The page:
4. The numbers indeed stack up to reflect that our current lifestyles don’t support our bodies or lives and yet we continue to ignore the facts. We must be heavily invested in not dealing with aspects of our lives to continue to ignore the pain we are in.

  5. As a society we have a great knack of dismissing information that we don’t want to hear and don’t want to face. Statistics can act as a road sign, alerting us of what lies ahead if we continue on the same track. We can either take heed and change course or carry on regardless.

  6. Yes statistics give us not only figures but the trends and changes, so as with the breast cancer figures above we get to see how in just 15 years the figures have doubled for diagnosis each year, that is really huge. Sometimes the figures do differ from one study to another, but if you look at say, half a dozen it is clear the general picture is the same, often a shocking one, and we do need to look at this.

  7. Why are we so complacent with numbers when it comes to our health? We use the WEB to research our new purchase of a washing machine and the numbers of people that recommend the product. We buy new cars on the percentages of reliability, performance and how economically it runs. So, why is the fact, according to numbers shown in Australia that the chances of getting prostate cancer in men over 50 is one out of two, of no concern?

  8. Do we talk to our children about their choices and how these choices relate to illness and disease or do we allow them to live in an isolated bubble of irresponsibility until they reach teenage years when we start to see the repercussions of this.

  9. The numbers in the statistics have become larger then life, meaning they are so staggering we have lost the ability to relate to them. We therefore should stop and read this statistics in a way that relates to our own lives, family and friends. Only if we are willing to relate to what these figures are communicating with us, what they really mean, will it awaken a sense of urgency within us.

  10. We accept numbers as truth! One is, one, single, stand alone. Zero is another number that has an absoluteness to it! If fact no matter how smart and powerful a computer is, they all work with only 1s and 0s. So, if we look at statistics are they just showing the logic of true and false? The recent tower block fire in London is a case in point. They tested the cladding of over 100 buildings with 700 more to be tested, for proof they were also flammable when someone said how much proof was needed, just remove them! Smoking causes cancer! The list goes on. Life is made complicated by us when it has always been just true or not true, to basic numbers.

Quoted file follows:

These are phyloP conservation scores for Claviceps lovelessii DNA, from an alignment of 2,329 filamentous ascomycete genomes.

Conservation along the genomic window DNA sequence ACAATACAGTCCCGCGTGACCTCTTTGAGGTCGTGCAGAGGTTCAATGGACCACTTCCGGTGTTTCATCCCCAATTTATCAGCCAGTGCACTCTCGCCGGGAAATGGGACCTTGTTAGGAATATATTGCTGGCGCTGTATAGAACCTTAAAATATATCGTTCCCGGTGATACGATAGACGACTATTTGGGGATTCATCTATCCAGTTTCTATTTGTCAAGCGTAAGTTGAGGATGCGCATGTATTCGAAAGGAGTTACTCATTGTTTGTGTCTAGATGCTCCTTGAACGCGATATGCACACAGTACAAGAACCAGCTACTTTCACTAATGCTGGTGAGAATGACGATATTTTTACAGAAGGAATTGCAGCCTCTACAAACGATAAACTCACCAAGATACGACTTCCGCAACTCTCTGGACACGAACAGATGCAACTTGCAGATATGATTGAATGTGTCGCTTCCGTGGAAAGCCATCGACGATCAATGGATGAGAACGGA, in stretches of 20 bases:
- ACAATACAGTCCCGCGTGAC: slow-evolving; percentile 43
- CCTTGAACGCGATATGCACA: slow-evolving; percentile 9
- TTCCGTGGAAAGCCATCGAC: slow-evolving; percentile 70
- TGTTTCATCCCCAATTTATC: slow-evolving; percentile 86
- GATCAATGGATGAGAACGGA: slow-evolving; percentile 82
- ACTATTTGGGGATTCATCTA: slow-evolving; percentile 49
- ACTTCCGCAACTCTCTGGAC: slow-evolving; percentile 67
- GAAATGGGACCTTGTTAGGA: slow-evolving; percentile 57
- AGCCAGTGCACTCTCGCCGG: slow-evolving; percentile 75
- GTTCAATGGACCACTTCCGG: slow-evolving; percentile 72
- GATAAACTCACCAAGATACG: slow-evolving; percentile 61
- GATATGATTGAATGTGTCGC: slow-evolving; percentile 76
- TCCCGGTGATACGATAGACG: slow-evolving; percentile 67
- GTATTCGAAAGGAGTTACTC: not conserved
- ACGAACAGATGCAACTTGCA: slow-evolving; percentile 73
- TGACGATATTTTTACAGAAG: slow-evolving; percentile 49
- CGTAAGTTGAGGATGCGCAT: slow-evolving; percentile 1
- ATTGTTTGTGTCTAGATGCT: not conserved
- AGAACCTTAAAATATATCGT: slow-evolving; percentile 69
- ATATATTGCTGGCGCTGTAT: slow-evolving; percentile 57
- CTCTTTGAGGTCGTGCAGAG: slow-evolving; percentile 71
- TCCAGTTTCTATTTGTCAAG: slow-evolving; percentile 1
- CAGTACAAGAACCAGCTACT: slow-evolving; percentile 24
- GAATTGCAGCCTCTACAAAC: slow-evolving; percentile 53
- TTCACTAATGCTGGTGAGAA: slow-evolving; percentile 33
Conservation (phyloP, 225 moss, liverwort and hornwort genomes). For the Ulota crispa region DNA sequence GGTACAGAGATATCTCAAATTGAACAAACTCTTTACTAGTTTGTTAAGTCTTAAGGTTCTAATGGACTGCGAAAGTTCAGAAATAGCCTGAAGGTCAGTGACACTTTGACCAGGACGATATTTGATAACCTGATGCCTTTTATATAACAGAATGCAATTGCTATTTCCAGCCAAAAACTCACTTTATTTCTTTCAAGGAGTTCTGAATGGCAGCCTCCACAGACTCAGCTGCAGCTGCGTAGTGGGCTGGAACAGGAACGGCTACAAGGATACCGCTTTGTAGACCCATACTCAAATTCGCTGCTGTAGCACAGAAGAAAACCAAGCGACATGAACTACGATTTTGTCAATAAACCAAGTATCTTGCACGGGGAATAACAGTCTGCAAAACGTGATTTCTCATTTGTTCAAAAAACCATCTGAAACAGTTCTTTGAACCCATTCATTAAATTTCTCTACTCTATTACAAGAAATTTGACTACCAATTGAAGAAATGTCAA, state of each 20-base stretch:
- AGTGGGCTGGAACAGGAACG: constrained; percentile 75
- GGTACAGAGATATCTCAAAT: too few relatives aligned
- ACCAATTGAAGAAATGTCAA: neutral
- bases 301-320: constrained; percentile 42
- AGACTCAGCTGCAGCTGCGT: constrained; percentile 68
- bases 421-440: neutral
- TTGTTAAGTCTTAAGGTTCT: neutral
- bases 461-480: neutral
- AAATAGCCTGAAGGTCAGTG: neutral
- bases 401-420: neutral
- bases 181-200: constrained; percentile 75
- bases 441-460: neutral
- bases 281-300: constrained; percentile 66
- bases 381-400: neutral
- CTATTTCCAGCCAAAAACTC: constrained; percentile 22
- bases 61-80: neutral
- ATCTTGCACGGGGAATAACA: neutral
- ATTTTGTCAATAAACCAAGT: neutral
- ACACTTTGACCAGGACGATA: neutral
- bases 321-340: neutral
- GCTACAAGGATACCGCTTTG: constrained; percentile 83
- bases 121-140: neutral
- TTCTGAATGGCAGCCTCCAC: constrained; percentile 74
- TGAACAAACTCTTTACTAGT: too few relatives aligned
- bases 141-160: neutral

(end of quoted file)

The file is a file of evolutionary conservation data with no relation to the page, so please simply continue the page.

11. It’s true that we need statistics to take stock and reflect what is happening on a wider scale. However, I know from personal experience its easy to brush off statistics and not take full account of what they are sharing. When stopping to consider what they share, it is staggering!

  12. The biggest thing that happens to us has always been the thing that will never happen to us, because generally as a society we live in the denial that what we are doing affects our body, so it will never happen to us.

  13. When I first saw the title of this article… I immediately thought that this must be by my friend Christoph… And then I realized that this was writing about the statistics that just, like Flash streams in the world’s consciousness… All the health statistics that if fully cognized would certainly send shivers up the collective consciousness of all governments.

  14. We can treat statistics with disdain and gloss over the numbers presented, but what is really on offer is an invitation to wake up from our apathy and consider the reality of the world we live in, the many wayward choices we have made that have brought us to this point and the opportunities we have to turn the tide.

  15. I have often found that statistics can be a bit ‘standalone’ if seen out of context and simply just rolled out year after year with out a human side, but when we start to relate them back to what is truly going on and what statistics reveal, we start to open up a deeper and perhaps more open, meaningful conversation that may hold the True answers for humanity.